One of the ‘problems’ of the whisky world is the frequency of celebrations that require a dram to be raised. Since the end of summer we’ve had holidays and festivals every couple of weeks. This culminates in the craziness of Christmas and New Year, and generally we like to have a bit of a sit down and a rest in January. However, the world of Scotch whisky does not rest, even in this most depressing of months, and there is no time to rest – January 25th is Burns Night.
In celebration of one of Scotland’s greatest artists, people will be gathering together this weekend to read poetry, eat haggises (haggi?) and drink whisky, all in the name of Burns. Much is written each year about the whisky and haggis part of the evening, so I thought I’d got for something a little different – beer and dessert.
It’s fairly well known that while these days I’m firmly in the spirits camp, I came to rest here through a baptism of beer. I’m still a rather big beer fan and have been pestering the boss to get some beer on the website for a while. Last year we finally picked up a few appropriate bottles – the Harviestoun Ola Dubh range.
Scotland used to be really well-known for its beer, and while it fell slightly into disrepute towards the end of the last century it’s now returning to its rightful place amongst the best brewers in the world. Harviestoun are one of the better known names in the Scottish brewing and they’ve combined their Old Engine Oil porter with some whisky cask ageing to create a rather tasty beer. There’s a bit more to the story than that (of which more in a later blogpost), but suffice to say it’s a rich and heavy beer, with restrained sweetness and a touch of whisky. Here’s some tasting notes for the most popular Ola Dubh bottling – aged for about 6 months in casks formerly used to mature Highland Park 12 year old:
Nose: Sweet to start, with stewed raisins, berries and liquorice, balanced out by a rich and savoury soy sauce/umami note.
Palate: Lighter than the nose and colour suggest, with sweet fruit quickly swamped by dark roasted malt. Fortunately, stopping it from becoming unbalanced, the rich stewed fruit hangs around underneath.
Finish: Barrel char, Marmite and lots of bitterness initially, with some fruit creeping around the sides of the tongue as it lingers.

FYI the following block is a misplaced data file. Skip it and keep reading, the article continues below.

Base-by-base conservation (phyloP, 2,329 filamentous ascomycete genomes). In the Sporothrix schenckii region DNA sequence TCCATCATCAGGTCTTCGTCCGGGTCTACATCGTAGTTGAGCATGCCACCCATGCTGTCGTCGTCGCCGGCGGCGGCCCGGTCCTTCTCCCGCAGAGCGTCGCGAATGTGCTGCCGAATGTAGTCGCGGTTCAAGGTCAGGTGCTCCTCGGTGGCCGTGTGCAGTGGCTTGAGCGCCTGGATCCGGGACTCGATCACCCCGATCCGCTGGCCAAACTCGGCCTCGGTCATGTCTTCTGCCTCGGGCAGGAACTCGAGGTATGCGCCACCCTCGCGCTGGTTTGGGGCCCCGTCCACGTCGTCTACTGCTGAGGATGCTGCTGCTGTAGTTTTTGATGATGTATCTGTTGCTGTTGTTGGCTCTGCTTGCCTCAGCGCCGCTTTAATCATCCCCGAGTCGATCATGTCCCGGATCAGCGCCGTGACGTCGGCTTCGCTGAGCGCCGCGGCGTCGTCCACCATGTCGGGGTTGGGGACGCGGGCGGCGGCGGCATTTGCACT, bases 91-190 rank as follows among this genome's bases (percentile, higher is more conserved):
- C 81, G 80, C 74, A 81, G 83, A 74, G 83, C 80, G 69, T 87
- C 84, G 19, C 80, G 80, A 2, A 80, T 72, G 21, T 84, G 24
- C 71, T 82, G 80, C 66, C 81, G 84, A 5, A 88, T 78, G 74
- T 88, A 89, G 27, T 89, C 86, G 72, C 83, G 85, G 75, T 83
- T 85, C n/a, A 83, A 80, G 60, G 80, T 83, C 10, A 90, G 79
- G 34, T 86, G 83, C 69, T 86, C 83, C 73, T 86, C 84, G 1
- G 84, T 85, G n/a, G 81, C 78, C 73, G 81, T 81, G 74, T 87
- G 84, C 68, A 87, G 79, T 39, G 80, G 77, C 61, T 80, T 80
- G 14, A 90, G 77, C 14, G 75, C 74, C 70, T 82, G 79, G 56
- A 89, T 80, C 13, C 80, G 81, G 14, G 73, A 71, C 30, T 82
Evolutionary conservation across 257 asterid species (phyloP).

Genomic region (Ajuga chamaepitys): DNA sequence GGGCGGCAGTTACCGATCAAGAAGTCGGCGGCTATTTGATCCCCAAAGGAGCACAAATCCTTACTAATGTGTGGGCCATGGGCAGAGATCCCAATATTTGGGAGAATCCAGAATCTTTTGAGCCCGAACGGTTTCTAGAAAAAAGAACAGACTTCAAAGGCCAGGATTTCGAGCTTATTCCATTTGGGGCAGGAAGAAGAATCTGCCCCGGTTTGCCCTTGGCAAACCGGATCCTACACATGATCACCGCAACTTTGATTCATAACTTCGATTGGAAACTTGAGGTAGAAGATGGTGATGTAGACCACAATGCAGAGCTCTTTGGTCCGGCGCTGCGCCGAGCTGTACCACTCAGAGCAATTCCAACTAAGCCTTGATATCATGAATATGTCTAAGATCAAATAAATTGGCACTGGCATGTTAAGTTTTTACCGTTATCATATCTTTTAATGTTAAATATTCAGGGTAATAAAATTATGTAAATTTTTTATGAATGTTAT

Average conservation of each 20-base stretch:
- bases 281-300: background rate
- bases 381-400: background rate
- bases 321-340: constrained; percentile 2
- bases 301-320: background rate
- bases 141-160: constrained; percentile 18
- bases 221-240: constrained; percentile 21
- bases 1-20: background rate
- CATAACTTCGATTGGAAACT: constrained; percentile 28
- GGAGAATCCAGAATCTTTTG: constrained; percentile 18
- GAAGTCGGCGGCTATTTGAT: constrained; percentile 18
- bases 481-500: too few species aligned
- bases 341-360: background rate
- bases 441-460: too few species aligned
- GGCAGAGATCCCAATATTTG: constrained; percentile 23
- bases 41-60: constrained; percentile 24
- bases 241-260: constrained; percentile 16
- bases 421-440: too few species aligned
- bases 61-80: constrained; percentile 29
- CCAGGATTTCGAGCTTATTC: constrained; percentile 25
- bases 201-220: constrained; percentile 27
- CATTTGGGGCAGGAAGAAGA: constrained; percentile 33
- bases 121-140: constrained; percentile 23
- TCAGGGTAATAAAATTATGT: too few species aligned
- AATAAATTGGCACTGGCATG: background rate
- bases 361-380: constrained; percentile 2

Comment: A big beer, bottled at 8% with lots of flavour. However, it treads the fine line between being too sweet and too savoury with good balance. Definitely not a beer to open your Burns Supper, but a good one to go with your main course, where it will hold up to peppery haggis.
After a heavy and generally filling meal of carbs, fat and protein, there’s only one thing that a Burns Supper could possibly end with: more of the same. However, rather than going for a heavy pud I rather like something that is good at pretending to be healthy and light, while mainly only being quite light – Cranachan.
Cranachan is a simple combination of Scottish ingredients – oats, fruit, whisky and cream. However, within that simple set of ingredients there’s a lot of scope for fanciness and variation, something that I’ve investigated (purely in the name of Science) over the last few years. Here is my recipe:
Cream for whipping
Oats (I’ve used a variety over the years, with Scottish chopped oats being chewier rolled oats. A mixture would work)
Gooseberries or Raspberries (depending on what you like and can get)
Granulated white sugar
Put your fruit in a pan with a little water and some sugar. Cook them down, adding more water if necessary, until they break down into a gooey but still chunky sauce. Taste and add more sugar if necessary (probably more necessary with the gooseberries). Leave to cool.
Put your oats in a pan with a sprinkling of brown sugar and keep them moving until the sugar starts to melt. Remove from the heat and keep stirring until the sugar has re-hardened. Leave to cool and try not to eat all of the mixture on its own.
When you are ready to assemble the dish whip up some cream, and then fold through some icing sugar and a splash of whisky. After some testing of different styles of whisky I came down on the side of something simple, sweet and gently woody as the best bet to cut through the fat of the cream and sweetness of the fruit – Glenmorangie 10 works quite well. If you’re using raspberries and want even more raspberry flavour then a bit of Chambord works rather well as a substitute (and is available in a rather dinky mini bottle if you don’t want much). Then add most of, but not all, of your oats to the cream and gently fold them in.
I like to serve this as a pretentious ‘trio of cranachan’, with gooseberry/whisky, raspberry/whisky and raspberry/Chambord options in separate glasses on the same plate. I have a lot of glasses.
Take a serving glass (or tumbler – my glasses are all for drinking), add in a spoon or two of the fruit and top with lots of the cream/booze/oaty mixture. Give it a little swirl with a spoon to help get some fruit into the cream, but leave it fairly unmixed. Sprinkle a few more of the oats on top and then finish with a piece of fruit. If you like things a bit sweeter then drizzle a bit of honey on top.
Return to the fridge to chill. Serve.
It’s got fruit and oats in so it has to be healthy. Just don’t think about all the cream and sugar.
So, good luck to those having parties this weekend – may your haggis addressing be lusty and your whisky tasty. If you’re not going to a Supper then join me in raising a dram on Friday to both those who are and to the memory of Burns. It’s as good as an excuse as any for a dram.